IDC: Mobile Applications for Consumers is Where the Money Is

IDC’s new study “Western European Consumer Mobile Data Applications” analyses opportunities for consumer mobile data applications in the market – and I can’t say that we were very surprised by any of the findings. IDC believe that the current state of the market is a good reflection of what to expect in the future: mobile operators will be making cash out of selling small applications, ringtones and other widgets to phone owners, in a market worth an estimated €6.67 billion (US$8 billion).

“This underlines that the wireless industry will not see the one killer application that many are still seeking and talking about,” said Paolo Pescatore, senior analyst for IDC’s European Wireless and Mobile Communications Service. “It is very much a cocktail and these applications will drive usage over GPRS, EDGE, UMTS, and HSDPA. All these applications – ring tones, gaming, video, and music – will eventually find their place on a mobile.”

IDC rightly report that demand for video is not very high, currently – and is certainly dwarfed by consumer interest in games, ringtones and SMS “texting”. As video is not very satisfying on phones at the moment, the industry must be careful not to over-hype the service or mislead consumers into thinking that they will be watching TV quality visuals on their mobile any time soon.

Operators will need to offer engaging content, the report says, and that means that they’re going to have to spend considerable amounts of money and resources securing the rights for that material, whilst partnering up with content houses.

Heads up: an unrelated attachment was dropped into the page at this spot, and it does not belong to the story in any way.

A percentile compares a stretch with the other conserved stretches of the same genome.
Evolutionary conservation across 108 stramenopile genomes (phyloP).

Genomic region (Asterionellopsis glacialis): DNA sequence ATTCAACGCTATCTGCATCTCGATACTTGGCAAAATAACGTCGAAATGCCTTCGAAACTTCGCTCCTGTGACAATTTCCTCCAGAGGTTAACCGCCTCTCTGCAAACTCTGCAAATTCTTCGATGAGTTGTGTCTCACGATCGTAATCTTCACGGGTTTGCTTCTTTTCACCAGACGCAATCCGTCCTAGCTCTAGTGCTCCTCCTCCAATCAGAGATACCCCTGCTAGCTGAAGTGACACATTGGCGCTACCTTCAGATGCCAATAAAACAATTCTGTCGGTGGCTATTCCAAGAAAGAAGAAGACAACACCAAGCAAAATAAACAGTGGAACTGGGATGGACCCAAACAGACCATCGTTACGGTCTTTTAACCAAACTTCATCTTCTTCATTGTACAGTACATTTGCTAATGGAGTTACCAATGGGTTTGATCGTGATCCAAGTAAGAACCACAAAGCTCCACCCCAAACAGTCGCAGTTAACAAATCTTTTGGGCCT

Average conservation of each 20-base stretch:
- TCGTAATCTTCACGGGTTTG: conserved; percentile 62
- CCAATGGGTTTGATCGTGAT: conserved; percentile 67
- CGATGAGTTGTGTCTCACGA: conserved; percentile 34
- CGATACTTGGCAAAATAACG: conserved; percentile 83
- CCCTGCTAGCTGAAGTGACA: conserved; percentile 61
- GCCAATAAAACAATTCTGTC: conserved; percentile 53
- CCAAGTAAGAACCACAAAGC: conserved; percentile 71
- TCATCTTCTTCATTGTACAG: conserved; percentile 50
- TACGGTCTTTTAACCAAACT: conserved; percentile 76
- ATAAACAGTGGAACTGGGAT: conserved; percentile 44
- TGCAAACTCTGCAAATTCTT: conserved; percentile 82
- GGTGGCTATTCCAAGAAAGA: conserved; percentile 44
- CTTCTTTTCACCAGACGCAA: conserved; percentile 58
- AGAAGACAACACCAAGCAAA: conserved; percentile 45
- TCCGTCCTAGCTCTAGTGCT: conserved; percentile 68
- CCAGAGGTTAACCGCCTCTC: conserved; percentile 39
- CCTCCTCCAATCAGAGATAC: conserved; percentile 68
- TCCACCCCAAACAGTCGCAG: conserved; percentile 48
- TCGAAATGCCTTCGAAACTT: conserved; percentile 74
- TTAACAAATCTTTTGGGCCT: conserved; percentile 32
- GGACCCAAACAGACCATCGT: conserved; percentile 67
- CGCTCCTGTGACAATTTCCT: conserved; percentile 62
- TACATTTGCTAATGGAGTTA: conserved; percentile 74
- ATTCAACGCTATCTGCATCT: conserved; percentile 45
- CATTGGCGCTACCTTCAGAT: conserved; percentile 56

IDC express surprise at the lack of music services for mobile users, and believe that people’s interest in music, coupled with mobility, presents a compelling reason to offer music services. IDC believe it will just take a bit longer, with operators rolling out services towards the end of the year.

The IDC study

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Fraser Lovatt

Fraser Lovatt has spent the last fifteen years working in publishing, TV and the Internet in various capacities, and believes that they will be seperate platforms for at least a while yet. His main interests at the moment are exploring where Linux is taking home entertainment and how technology is conferring technical skills on more and more people. Fraser Lovatt was born in the same year that 2001: A Space Odyssey was delighting and confusing people in the cinemas, and developed a lifelong love of technology as soon as he realised that things could be taken apart, sometimes put back together again, but mostly left in bits or made into something the original designer hadn't quite planned upon. At school he was definitely in the ZX Spectrum/Magpie/BMX camp, rather than the BBC Micro/Blue Peter/well-behaved group. This is all deeply ironic as he later went on to spend nine years working at the BBC. After a few years of working as a bookseller in Scotland, ("Back when it was actually a skilled profession" he'll tell anyone still listening), he moved to England for reasons he can't quite explain adequately to himself. After a couple of publishing jobs punctuated by sporadic bursts of travelling and photography came the aforementioned nine years at the BBC where he specialised in internet technologies and video. These days his primary interests are Java, Linux, videogames and pies - and if they're not candidates for convergence, then what is?